Reyes v. Superior Court (Household Finance Corp. of Cal.) (1981)

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[Civ. No. 24524. Court of Appeals of California, Fourth Appellate District, Division One. April 20, 1981.]


(Opinion by Staniforth, J., with Brown (Gerald), P. J., and Cologne, J., concurring.)


Plourd, Blume, Scoville & Strickland and John W. Breeze for Petitioner.

No appearance for Respondent and for Real Party in Interest.



Petitioner Reyes seeks a writ of mandate ordering the Imperial County Superior Court to vacate its judgment for $750 in favor of real party Household Finance Corporation of California (HFC) entered after a trial de novo review of the original judgment in small claims court. The judgment was for a deficiency on a retail automobile loan subject to Civil Code section 2981 et seq. The superior court has failed, neglected or refused to carry out the disposition stated in our order of March 24, 1981, thus needlessly wasting further appellate court time. The petition is unopposed in this court.

Reyes contends the notice which is required to be sent in these cases under Civil Code section 2983.2 was sent here in English but should have been in Spanish because Reyes speaks no English and Civil Code section 1632 requires a Spanish translation be provided. [1a] Although the Automobile Sales Finance Act which applies to this transaction (Civ. Code, § 2981 et seq.) contains no requirements about the language for required documents under the statutes, separately enacted section 1632 provides certain contracts, leases, loans, and other agreements, if negotiated primarily in the Spanish language, must, upon request of the party to the contract, be provided in Spanish translation. Also, there must be a conspicuously displayed notice posted on the premises stating the availability of such translations. (§ 1632, subd. (b).) The concept of "contract or agreement" is defined to include later documents which substantially change the parties' rights and obligations [118 Cal. App. 3d 162] The penalty for violation of the statute is the right of rescission to the aggrieved party. There are no cases yet interpreting the statute. The statute specifically applies to the type of contract involved here, subject to section 2981 et seq. (§ 1632, subd. (a)(1).)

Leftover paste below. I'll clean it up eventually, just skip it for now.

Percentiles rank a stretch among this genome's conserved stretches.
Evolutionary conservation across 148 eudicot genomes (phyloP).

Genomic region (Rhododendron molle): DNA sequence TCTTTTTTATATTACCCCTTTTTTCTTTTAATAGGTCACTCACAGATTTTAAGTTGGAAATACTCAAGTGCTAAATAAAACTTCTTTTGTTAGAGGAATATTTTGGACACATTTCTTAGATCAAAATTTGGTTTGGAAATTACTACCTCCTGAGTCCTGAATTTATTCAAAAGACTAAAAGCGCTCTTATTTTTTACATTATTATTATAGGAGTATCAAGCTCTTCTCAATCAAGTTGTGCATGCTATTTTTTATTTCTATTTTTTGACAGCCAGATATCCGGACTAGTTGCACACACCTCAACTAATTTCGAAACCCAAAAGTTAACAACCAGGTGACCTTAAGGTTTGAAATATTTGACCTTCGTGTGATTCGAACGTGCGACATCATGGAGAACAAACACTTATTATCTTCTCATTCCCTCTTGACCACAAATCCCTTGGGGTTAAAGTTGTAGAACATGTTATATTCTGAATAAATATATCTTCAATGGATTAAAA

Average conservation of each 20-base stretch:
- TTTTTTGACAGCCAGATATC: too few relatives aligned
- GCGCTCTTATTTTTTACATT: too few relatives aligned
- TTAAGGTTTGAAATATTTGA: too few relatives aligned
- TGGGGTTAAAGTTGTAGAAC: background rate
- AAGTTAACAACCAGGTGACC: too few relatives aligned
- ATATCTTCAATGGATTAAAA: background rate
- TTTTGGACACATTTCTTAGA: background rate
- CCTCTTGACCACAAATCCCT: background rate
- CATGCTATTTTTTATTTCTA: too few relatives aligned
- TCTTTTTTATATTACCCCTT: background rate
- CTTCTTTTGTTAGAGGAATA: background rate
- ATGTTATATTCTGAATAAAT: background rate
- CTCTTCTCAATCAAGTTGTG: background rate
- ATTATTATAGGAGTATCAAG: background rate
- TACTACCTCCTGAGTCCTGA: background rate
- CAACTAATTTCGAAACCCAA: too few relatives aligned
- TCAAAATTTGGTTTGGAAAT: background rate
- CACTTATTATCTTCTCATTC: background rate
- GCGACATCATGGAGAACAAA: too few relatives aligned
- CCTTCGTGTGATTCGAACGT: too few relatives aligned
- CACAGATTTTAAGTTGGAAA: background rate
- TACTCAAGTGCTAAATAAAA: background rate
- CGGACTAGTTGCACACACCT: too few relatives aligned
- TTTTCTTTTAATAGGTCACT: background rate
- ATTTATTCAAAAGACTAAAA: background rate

Here, HFC sent a deficiency notice under section 2983.2, hence the Automobile Sales Finance Act applies to this transaction, as does section 1632. [2] Further, it is clear the notice of repossession and deficiency under 2983.2 is a document which substantially affects the borrower's rights under the contract within the meaning of section 1632. Accordingly, if Reyes was entitled to a Spanish language copy of the original contract, he is also entitled to a Spanish translation of the deficiency notice.

[1b] The record establishes Reyes speaks no English. There is absolutely no evidence about the posting of a notice of available Spanish translations at the premises of HFC where the original contract was negotiated, nor is there any evidence whether Reyes requested a Spanish translation of the original contract. (There is reference to these matters in argument but no direct evidence.) Further, there is no evidence pertinent to rescission of the contract; for example, the record does not show the value of Reyes' use of the car before repossession, the precise unpaid balance, the amount of the original loan, or the manner of resale.

Since there is no competent evidence in the record establishing compliance with section 1632, and since the statute is at least presumptively applicable in light of Reyes' complete inability to understand English, the judgment cannot stand.

Let a writ of mandate issue directing the superior court to reverse the judgment in favor of HFC.

Brown (Gerald), P. J., and cologne, J., concurred.